Fixed Utility Distribution Rates Policy Statement

2018 WL 2717449 (2018)

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Fixed Utility Distribution Rates Policy Statement

Pennsylvania Public Utility Commission
2018 WL 2717449 (2018)


The Pennsylvania Public Utility Commission (the commission) invited parties including researchers, energy companies, and consumer advocates to testify regarding the efficacy and appropriateness of alternative rate methodologies for public utilities. The invitees testified about whether alternative rate methodologies could encourage utilities to better implement energy-efficiency-and-conservation (EE&C) programs and whether the alternative methodologies would be just, reasonable, cost-effective, and in the public interest. One alternative methodology discussed was revenue decoupling (i.e., finding ways for utilities to recover authorized revenues other than tying revenues to sales). Several utilities and environmental interest groups (e.g., the Natural Resources Defense Council) supported revenue decoupling in some form, noting that revenue decoupling would allow utilities to recover their capital investments and mitigate revenue losses caused by energy efficiency and distributed-energy resources (DERs). However, consumer advocates opposed revenue decoupling, arguing that lower-income households would be unfairly impacted by rate increases due to decoupling because they would not be able to participate in energy-efficiency programs that would allow them to reduce their energy consumption. Large industrial utility customers also opposed decoupling, claiming that it was illegal and that the commission could not ensure that rates were just and reasonable. Another alternative methodology discussed was straight fixed/variable (SFV) pricing (i.e., allowing the recovery of the utility’s fixed costs through higher fixed charges on customers’ bills, rather than through charges related to customers’ variable volume-based electricity use). Although one utility supported SFV pricing, consumer advocates and environmental interest groups argued that making fixed charges too high would work against EE&C efforts because consumers would face higher utility charges regardless of whether they conserved electricity and thus would not have a price signal to change their behavior. A third alternative methodology discussed was demand-side-management (DSM) performance-incentive mechanisms (i.e., methodologies to be implemented in combination with revenue decoupling to incentivize utilities to promote EE&C programs). A utility and the environmental-interest groups supported implementing performance-incentive measures to encourage EE&C measures. After hearing the parties’ testimony, the commission gave thoughts on the merits of the proposed alternative methodologies.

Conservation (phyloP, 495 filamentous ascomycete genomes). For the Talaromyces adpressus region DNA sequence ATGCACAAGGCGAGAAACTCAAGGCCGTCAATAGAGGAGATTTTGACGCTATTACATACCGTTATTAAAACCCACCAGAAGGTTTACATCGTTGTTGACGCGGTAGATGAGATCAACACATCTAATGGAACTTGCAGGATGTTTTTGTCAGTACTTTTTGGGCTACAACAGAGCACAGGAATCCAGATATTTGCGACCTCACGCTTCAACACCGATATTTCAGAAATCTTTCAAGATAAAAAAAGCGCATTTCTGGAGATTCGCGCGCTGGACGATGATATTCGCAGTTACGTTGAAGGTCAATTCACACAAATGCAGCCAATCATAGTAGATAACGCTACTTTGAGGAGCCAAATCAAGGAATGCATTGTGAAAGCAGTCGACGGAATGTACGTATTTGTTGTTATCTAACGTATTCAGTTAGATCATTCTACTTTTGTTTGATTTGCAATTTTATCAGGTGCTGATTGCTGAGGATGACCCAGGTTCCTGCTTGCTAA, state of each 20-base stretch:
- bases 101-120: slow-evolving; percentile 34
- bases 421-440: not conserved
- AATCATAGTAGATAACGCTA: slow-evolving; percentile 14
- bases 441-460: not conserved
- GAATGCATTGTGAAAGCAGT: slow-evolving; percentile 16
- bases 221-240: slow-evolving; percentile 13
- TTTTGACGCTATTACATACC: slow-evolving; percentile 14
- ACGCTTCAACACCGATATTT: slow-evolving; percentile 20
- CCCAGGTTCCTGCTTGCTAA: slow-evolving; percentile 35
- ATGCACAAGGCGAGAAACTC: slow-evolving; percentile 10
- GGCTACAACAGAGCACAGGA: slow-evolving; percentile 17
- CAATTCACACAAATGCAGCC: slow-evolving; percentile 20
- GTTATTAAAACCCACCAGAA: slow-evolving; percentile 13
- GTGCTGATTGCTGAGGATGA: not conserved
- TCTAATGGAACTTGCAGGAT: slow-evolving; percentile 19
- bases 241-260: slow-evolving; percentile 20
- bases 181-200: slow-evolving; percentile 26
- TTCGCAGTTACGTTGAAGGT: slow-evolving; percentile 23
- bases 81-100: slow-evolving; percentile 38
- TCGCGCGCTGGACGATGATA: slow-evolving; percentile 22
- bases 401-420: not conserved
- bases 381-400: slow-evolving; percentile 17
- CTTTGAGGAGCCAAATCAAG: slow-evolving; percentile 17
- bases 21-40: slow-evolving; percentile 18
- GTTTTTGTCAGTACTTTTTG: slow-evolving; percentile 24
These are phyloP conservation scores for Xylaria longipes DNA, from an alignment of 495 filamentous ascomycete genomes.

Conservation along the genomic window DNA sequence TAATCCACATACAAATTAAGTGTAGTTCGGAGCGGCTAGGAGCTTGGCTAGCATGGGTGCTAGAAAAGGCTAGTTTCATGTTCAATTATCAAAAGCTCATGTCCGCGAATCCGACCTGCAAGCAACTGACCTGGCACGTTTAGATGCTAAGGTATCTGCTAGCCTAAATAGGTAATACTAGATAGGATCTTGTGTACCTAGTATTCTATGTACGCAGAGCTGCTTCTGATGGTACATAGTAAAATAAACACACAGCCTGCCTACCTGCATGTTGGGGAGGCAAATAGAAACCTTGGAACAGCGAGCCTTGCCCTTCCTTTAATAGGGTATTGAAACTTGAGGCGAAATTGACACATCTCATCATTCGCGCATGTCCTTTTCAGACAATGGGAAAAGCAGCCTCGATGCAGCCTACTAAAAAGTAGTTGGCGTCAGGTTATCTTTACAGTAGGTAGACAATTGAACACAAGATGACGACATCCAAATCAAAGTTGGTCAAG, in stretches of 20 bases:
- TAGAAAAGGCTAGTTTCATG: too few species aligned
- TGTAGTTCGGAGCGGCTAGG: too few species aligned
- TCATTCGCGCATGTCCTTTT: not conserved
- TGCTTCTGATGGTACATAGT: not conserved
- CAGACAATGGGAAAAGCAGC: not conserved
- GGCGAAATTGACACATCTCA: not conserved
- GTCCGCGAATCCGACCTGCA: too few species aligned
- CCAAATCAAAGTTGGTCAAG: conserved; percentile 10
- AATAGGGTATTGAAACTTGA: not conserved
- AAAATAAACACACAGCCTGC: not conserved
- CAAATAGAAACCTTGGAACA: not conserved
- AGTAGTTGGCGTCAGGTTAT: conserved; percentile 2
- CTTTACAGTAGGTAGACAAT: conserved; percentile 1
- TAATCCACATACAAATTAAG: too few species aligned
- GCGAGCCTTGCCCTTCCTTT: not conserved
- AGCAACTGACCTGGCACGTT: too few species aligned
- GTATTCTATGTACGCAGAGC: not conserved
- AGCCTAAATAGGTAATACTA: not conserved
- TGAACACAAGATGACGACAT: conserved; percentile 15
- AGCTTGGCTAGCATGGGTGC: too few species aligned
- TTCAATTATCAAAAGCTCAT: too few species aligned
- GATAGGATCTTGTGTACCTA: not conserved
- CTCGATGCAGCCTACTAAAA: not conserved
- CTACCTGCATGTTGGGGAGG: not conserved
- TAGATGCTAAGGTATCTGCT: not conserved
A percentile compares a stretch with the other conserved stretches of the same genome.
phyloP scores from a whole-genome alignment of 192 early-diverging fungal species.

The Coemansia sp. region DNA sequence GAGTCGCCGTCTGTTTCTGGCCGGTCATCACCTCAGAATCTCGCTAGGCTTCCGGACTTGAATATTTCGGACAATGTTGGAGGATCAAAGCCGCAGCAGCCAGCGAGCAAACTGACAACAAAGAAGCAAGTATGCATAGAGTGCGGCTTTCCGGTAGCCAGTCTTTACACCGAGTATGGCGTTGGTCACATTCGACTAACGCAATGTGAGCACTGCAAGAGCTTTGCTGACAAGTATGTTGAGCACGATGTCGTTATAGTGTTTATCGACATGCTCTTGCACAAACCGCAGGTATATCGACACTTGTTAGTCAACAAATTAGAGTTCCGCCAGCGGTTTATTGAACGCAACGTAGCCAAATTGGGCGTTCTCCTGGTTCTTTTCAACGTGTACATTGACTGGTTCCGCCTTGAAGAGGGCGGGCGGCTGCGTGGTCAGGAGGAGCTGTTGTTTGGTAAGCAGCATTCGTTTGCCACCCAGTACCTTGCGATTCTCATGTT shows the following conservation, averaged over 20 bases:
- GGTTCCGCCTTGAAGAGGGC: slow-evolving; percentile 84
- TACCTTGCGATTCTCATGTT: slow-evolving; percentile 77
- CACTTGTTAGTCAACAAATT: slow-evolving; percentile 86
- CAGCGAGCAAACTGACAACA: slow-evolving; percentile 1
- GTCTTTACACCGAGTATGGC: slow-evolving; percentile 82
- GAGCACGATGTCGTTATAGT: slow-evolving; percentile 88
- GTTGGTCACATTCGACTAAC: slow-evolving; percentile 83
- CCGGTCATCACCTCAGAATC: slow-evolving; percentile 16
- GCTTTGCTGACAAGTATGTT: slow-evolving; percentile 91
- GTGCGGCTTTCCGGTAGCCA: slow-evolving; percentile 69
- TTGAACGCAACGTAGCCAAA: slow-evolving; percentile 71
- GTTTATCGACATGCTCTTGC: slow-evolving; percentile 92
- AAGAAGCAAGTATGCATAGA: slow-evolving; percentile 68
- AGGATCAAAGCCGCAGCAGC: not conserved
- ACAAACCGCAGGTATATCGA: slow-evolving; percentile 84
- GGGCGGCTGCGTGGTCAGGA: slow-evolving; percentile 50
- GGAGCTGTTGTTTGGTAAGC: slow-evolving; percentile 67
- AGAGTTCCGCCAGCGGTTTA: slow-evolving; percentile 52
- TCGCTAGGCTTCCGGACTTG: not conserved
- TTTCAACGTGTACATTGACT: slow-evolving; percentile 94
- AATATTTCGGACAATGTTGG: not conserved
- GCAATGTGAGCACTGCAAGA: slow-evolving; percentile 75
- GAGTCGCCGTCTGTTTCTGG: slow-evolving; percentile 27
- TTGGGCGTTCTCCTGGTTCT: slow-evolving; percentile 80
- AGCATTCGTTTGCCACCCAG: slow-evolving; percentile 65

Rule of Law


Holding and Reasoning ()

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